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Mediators of Inflammation
Volume 2012, Article ID 528568, 7 pages
Research Article

Clarithromycin Suppresses Human Respiratory Syncytial Virus Infection-Induced Streptococcus pneumoniae Adhesion and Cytokine Production in a Pulmonary Epithelial Cell Line

1Departments of Microbiology, Sapporo Medical University School of Medicine, South-1, West-17, Chuo-ku, Sapporo 060-8556, Japan
2Department of Pediatrics, Sapporo Medical University School of Medicine, South-1, West-16, Chuo-ku, Sapporo 060-8543, Japan
3Department of Otolaryngology, Sapporo Medical University School of Medicine, South-1, West-16, Chuo-ku, Sapporo 060-8543, Japan

Received 17 January 2012; Revised 9 February 2012; Accepted 14 February 2012

Academic Editor: Kazuhito Asano

Copyright © 2012 Shin-ichi Yokota et al. This is an open access article distributed under the Creative Commons Attribution License, which permits unrestricted use, distribution, and reproduction in any medium, provided the original work is properly cited.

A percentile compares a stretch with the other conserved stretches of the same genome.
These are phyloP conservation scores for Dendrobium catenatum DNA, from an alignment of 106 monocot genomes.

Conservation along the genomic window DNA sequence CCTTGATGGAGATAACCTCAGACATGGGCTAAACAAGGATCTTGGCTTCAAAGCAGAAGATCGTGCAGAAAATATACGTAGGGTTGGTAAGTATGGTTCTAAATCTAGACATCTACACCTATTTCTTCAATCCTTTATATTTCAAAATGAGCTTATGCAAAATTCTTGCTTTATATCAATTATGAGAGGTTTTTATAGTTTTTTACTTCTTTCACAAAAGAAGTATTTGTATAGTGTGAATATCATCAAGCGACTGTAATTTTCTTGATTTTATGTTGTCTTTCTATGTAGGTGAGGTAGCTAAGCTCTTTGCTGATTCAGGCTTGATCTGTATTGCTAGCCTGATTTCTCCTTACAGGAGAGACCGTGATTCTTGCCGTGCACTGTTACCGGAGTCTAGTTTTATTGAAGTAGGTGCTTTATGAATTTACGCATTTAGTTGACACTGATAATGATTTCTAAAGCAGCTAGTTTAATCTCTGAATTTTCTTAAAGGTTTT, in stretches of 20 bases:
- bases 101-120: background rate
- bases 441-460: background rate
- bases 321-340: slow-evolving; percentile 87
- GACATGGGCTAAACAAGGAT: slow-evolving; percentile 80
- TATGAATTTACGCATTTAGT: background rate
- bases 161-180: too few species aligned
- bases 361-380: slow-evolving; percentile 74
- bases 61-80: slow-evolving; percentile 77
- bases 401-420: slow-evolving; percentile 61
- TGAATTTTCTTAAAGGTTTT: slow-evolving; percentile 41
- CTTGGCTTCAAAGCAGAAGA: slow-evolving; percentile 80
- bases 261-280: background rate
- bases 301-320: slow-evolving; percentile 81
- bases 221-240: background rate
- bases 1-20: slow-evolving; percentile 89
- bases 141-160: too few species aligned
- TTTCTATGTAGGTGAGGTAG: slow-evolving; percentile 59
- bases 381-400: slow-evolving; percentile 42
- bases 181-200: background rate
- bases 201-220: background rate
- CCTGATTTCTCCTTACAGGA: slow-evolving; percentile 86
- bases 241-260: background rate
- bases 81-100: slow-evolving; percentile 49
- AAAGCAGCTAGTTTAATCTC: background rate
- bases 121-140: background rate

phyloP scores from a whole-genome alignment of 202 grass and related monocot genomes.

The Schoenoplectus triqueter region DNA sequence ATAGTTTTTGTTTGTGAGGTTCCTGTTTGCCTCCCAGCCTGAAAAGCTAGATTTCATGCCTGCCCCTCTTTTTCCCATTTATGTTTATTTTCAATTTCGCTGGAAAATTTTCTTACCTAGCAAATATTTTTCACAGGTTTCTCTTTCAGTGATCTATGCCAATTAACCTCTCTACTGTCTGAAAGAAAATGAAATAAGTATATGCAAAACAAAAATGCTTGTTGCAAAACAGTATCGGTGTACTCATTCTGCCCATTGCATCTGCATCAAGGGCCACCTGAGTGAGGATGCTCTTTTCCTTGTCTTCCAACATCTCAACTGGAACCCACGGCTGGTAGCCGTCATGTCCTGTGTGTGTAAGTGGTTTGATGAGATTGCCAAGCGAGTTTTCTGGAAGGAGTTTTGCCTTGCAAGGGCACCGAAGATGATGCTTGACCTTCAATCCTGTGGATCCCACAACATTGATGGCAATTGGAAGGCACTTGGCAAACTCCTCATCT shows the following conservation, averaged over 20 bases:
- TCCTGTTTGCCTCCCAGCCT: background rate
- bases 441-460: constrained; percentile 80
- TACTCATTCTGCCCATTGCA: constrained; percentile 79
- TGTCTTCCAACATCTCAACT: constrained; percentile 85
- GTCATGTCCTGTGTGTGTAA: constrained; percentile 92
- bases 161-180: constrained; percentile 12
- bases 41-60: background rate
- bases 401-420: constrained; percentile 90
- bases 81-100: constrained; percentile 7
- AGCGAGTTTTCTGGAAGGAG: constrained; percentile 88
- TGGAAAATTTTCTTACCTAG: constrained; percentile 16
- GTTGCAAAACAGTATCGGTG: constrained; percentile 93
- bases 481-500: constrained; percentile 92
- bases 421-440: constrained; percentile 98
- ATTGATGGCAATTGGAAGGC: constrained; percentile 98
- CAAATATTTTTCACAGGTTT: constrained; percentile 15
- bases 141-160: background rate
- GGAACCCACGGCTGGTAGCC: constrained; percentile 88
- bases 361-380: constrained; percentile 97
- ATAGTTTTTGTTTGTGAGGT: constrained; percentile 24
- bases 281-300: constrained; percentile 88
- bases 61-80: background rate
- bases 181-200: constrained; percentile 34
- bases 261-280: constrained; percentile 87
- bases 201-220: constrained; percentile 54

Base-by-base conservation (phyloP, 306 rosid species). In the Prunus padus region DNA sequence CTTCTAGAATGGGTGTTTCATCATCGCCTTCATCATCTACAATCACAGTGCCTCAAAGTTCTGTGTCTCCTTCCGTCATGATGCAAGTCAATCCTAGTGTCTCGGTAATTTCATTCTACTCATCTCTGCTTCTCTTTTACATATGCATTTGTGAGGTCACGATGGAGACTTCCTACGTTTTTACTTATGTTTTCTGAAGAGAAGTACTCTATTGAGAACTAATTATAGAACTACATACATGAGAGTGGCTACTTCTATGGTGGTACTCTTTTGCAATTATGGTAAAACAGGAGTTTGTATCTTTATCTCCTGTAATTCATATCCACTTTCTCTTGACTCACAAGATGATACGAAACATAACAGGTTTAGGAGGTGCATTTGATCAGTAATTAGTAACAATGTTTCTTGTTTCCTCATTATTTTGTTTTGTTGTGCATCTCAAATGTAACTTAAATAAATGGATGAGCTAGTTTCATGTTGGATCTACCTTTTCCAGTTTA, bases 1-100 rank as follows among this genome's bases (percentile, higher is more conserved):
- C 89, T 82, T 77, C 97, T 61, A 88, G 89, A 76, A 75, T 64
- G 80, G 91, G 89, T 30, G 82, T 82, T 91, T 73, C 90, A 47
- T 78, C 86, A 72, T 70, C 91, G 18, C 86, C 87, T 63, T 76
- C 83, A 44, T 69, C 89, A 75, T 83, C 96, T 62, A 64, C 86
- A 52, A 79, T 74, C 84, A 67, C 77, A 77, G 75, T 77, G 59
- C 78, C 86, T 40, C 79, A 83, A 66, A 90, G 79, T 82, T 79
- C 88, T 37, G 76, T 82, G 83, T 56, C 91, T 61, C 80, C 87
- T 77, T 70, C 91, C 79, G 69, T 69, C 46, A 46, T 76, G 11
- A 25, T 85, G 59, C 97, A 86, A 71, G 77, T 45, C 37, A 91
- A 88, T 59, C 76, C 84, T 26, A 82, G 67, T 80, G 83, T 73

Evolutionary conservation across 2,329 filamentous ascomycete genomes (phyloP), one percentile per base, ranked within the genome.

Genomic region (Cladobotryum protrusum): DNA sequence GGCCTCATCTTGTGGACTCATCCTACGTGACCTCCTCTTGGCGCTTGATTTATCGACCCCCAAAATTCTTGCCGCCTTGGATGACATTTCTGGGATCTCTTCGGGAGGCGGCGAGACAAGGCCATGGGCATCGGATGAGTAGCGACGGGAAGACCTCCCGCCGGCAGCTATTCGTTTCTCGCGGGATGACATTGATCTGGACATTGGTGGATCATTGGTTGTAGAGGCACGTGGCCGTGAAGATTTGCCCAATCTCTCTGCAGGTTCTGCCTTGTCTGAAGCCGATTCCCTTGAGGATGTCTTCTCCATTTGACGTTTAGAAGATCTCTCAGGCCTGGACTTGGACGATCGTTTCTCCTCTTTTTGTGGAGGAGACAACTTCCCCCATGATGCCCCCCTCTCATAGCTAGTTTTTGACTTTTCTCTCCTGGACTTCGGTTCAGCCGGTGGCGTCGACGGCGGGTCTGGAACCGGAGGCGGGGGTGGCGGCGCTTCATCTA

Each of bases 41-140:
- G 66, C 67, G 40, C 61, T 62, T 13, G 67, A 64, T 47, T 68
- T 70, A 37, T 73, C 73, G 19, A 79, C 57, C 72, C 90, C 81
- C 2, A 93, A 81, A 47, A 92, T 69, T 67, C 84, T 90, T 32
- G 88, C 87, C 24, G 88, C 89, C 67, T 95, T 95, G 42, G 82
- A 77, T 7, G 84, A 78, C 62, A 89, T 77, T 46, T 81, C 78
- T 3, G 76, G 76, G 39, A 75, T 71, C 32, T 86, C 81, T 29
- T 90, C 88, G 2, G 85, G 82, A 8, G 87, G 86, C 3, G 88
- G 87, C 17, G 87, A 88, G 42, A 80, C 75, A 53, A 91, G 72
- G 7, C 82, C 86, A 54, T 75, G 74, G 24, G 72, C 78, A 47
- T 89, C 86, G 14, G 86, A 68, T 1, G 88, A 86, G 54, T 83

Human respiratory syncytial virus (RSV) sometimes causes acute and severe lower respiratory tract illness in infants and young children. RSV strongly upregulates proinflammatory cytokines and the platelet-activating factor (PAF) receptor, which is a receptor for Streptococcus pneumoniae, in the pulmonary epithelial cell line A549. Clarithromycin (CAM), which is an antimicrobial agent and is also known as an immunomodulator, significantly suppressed RSV-induced production of interleukin-6, interleukin-8, and regulated on activation, normal T-cell expressed and secreted (RANTES). CAM also suppressed RSV-induced PAF receptor expression and adhesion of fluorescein-labeled S. pneumoniae cells to A549 cells. The RSV-induced S. pneumoniae adhesion was thought to be mediated by the host cell’s PAF receptor. CAM, which exhibits antimicrobial and immunomodulatory activities, was found in this study to suppress the RSV-induced adhesion of respiratory disease-causing bacteria, S. pneumoniae, to host cells. Thus, CAM might suppress immunological disorders and prevent secondary bacterial infections during RSV infection.